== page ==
The ruins that I chose to introduce in this article were all random finds. I didn’t read about them in guide books beforehand nor did anyone recommend them to me as a must-see. Accordingly my expectations were low to non-existent. In each one of them I could totally immerse into my unbiased imagination regarding their history, be it true or not. No reconstructed walls, no fake interior. Just stones the way they were put on top of each other by the people who once built them. And I wonder – what makes them less popular than some of the most visited sites in Ireland in a similar state?
Old graveyards have always fascinated me the most. In Ireland they are particularly beautiful because of their Celtic high crosses. I am a big fan of Glasnevin and Monasterboice as cemeteries and ‘tourism attractions’ alike. As well as the Rock of Cashel and Clonmacnoise as historic sites featuring an ancient graveyard. In my eyes they are all doing a great job of preserving the place for what it is, despite large visitor numbers. Two ‘hidden’ graveyards that impressed me as much are the Hill of Slane, Co. Meath and the Old Burial Ground in Delgany, Co. Wicklow.
HILL OF SLANE
The Hill of Slane struck me as surreal. A quite big complex of ruins overlooking a green landscape. Cows grazing in the field beside it and a farmer dropping in to check on them just when we were visiting. The only creatures we encountered during our two hour stay. Both were obviously rather unimpressed by the historical value in their vicinity. To me a great example of something historically remarkable blended in with ordinary life. That to me makes an iconic site I would call typically Irish.
Stepping into the Old Burial Ground off a busy road, my husband and I found ourselves in a secret-garden-like environment, only meters from our home. We were the only people there and took our time reading the headstones dating back to the 1700’s. Instead of neatly cut edges, the grass was lush and dotted with wild flowers. Tilted, ancient gravestones with engravings barely visible and overgrown. A bench underneath a huge tree providing shade. Could a cemetery be more authentic and a better resting place for the deceased and visitors?
Abbeys to me have something majestic. Like graveyards they are places of devotion and contemplation or at least were in their heyday. Ireland is full of them and even as ruins they don’t lose their aura. When we took the scenic drive from our home in North Wicklow to Baltinglass in West Wicklow, it took us longer than expected. We were hungry and cranky when we got there. Maybe that is why I wasn’t straight away baffled by this 12th century Cistercian Abbey. Taking a closer look though, the most stunning details revealed to me. Some of them even just after looking at the photographs. These very elaborate stone carvings belong to the finest examples of Romanesque architecture in Ireland. And still no sinner there to admire them.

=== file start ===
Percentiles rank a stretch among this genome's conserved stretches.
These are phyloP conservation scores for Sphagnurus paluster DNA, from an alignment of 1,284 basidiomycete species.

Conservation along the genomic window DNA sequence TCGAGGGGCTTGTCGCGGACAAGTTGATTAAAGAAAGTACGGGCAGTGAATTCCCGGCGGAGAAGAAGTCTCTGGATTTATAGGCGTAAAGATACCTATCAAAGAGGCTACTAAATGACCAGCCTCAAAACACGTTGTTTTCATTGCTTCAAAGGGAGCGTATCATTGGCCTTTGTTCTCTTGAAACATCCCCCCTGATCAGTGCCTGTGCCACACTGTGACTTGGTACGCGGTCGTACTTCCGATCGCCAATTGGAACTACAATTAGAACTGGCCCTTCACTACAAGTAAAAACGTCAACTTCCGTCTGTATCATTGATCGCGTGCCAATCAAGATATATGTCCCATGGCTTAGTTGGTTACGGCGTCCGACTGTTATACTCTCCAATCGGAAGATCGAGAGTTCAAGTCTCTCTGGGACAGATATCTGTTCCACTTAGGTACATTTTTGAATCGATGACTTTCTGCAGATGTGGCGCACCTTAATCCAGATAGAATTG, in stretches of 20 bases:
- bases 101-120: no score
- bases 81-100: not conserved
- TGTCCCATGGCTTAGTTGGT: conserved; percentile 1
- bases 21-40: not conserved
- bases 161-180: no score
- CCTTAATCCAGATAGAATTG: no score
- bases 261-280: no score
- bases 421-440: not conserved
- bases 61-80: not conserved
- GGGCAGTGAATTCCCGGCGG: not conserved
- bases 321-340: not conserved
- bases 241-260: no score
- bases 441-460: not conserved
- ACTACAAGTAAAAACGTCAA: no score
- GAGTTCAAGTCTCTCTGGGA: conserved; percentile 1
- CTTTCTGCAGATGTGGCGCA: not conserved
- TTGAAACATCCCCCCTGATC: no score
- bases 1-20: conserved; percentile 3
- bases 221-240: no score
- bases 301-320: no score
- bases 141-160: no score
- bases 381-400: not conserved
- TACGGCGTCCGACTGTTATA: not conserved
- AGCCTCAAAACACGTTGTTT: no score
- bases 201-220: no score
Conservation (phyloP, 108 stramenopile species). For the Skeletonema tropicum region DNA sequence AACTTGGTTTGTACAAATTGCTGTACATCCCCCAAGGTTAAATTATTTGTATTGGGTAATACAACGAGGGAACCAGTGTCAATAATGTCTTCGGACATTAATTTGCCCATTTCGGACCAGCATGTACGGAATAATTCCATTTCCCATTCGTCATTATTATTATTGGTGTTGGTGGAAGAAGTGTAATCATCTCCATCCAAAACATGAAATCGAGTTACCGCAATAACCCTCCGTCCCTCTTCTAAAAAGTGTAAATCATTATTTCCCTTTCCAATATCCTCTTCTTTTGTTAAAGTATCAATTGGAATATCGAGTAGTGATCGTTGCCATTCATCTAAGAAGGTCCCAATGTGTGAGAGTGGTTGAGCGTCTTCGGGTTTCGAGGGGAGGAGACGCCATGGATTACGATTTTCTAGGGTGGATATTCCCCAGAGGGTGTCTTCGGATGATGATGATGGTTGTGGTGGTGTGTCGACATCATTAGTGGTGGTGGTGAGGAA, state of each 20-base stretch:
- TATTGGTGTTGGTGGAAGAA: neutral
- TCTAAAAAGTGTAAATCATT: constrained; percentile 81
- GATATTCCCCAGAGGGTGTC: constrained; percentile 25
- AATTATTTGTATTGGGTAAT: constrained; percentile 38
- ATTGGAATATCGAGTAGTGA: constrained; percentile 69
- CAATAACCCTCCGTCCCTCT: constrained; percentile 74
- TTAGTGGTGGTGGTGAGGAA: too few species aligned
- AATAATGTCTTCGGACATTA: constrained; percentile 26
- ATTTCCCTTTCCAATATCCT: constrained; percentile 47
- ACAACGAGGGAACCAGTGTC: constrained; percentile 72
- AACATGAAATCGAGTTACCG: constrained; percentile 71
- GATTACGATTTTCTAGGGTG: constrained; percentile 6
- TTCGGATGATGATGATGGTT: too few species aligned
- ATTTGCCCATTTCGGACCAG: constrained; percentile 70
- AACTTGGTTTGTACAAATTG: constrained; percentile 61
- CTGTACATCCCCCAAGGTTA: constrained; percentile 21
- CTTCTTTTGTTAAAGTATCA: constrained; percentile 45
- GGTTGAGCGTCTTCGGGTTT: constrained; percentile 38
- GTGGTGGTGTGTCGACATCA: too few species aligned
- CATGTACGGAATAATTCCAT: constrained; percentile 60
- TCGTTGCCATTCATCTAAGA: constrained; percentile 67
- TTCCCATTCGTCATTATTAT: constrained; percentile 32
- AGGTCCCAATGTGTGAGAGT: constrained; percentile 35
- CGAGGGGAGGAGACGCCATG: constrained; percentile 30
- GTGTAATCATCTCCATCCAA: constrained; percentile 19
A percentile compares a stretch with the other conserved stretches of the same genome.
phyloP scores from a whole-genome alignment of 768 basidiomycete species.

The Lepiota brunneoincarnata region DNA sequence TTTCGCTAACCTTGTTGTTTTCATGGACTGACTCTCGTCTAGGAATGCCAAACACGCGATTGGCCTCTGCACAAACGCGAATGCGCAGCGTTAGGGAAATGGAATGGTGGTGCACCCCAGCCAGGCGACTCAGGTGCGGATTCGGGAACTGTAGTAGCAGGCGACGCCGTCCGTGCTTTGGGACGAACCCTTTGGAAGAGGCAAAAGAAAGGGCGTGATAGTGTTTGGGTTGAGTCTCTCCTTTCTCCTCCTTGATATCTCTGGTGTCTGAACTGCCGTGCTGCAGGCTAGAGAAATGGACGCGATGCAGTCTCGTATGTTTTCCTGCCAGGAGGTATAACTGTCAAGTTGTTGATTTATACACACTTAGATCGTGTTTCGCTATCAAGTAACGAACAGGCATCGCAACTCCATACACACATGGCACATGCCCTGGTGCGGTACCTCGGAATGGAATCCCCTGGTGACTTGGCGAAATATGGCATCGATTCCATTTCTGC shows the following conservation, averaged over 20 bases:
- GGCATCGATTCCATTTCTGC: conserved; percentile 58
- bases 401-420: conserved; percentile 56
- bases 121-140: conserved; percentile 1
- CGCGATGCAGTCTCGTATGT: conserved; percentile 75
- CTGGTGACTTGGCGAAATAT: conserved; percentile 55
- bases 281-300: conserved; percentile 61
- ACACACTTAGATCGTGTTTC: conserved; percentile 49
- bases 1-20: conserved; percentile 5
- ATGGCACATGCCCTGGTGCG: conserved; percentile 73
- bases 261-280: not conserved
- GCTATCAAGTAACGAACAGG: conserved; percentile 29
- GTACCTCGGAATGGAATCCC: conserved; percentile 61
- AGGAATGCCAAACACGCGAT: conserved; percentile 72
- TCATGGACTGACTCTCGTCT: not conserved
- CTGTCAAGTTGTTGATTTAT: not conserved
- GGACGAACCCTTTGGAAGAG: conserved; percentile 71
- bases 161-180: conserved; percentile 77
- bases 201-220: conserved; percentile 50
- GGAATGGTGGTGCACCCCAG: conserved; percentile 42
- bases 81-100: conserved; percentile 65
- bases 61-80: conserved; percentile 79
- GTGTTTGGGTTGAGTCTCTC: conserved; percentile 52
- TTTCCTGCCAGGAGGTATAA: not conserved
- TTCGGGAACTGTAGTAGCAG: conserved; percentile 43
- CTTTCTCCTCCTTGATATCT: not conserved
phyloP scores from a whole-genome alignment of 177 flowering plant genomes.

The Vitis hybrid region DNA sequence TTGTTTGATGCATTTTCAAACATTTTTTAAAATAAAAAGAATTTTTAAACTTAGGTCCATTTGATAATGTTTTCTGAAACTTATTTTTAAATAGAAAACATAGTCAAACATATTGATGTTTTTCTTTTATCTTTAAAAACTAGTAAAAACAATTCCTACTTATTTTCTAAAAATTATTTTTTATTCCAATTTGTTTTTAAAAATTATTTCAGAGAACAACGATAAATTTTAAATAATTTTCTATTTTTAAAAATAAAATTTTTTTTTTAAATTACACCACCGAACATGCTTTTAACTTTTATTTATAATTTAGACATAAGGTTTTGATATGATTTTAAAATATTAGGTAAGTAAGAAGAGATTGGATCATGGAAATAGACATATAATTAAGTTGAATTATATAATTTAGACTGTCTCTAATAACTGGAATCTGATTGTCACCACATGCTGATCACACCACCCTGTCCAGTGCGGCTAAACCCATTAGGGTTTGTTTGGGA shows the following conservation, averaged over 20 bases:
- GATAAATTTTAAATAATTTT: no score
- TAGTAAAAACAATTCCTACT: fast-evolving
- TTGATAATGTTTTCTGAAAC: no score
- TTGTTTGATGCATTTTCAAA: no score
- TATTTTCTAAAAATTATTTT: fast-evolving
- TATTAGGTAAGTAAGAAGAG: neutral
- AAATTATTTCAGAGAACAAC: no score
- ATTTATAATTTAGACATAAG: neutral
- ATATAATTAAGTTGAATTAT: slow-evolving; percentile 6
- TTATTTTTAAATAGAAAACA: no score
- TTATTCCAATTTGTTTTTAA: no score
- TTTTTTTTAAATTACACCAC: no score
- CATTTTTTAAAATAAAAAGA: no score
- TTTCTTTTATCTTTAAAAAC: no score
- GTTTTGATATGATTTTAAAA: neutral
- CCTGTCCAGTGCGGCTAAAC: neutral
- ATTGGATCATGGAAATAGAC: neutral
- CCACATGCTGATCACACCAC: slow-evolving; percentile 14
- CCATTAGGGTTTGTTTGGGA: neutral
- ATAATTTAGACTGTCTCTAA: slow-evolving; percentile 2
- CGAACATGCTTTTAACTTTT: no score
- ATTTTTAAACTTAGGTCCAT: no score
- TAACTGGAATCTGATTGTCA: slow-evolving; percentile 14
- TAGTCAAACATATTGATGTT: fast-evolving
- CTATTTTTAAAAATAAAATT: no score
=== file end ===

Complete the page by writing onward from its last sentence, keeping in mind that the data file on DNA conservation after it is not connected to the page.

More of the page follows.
FANCY A RUIN?
Whenever I fancy a ruin, I just step outside my door and watch the sun set at Kindlestown Castle. On the meadow in front of it our toddler is occasionally kicking a ball or people are walking their dogs. That doesn’t take away from the fact that we are looking at a historic hall house from the 9th century that is considered a National Monument and part of the Delgany Heritage Trail. Only a few minutes drive from us is Belmont Demesne as part of a walking trail area. The ruins themselves are from 18th century Belmont House. Pretty unspectacular nestled in between the green parklands which have a rich film pedigree including Vikings and King Arthur. The enclosed Café Bak’d at Arthur’s Barn including a local Design Store even got its name from it.
Last but not least I would like to recommend a book of someone that I share my obsession of abandoned mansions with. Tarquin Blake wrote it. My husband gave it to me with the following words written into it:„To my beautiful wife. On her first birthday as my wife. One day we will build a home of our own. Your husband.“ These words were not only touching on a personal level, they also made me think that these Abandoned Mansions of Ireland captured in the book had indeed been a home to someone once. As fascinating as it is to see an abandoned building being re-captured by nature, is the (hi)story behind it. Before I read it I let the pictures speak for themselves first, exactly the way I had done it as a child.
Small pictures, left to right, horizontal: Glen of the Downs (Co. Wicklow); Baltinglass Abbey (Co. Wicklow), Belmont Demesne (Co. Wicklow); Hill of Slane (Co. Meath); Cathedral of St. Peter & St. Paul, Glendalough (Co. Wicklow), Monasterboice (Co. Louth); Selskar Abbey (Co. Wexford); Cathedral of St. Peter & St. Paul, Glendalough (Co. Wicklow), Famine Wall, Ballina (Co. Mayo); Old Burial Ground, Delgany (Co. Wicklow); Hill of Slane (Co. Meath); Old Burial Ground, Delgany (Co. Wicklow); Baltinglass Abbey (Co. Wicklow); Kindlestown Castle (Co. Wicklow)
Photographs © Sylvia & John Payne, Hartmut Wallburg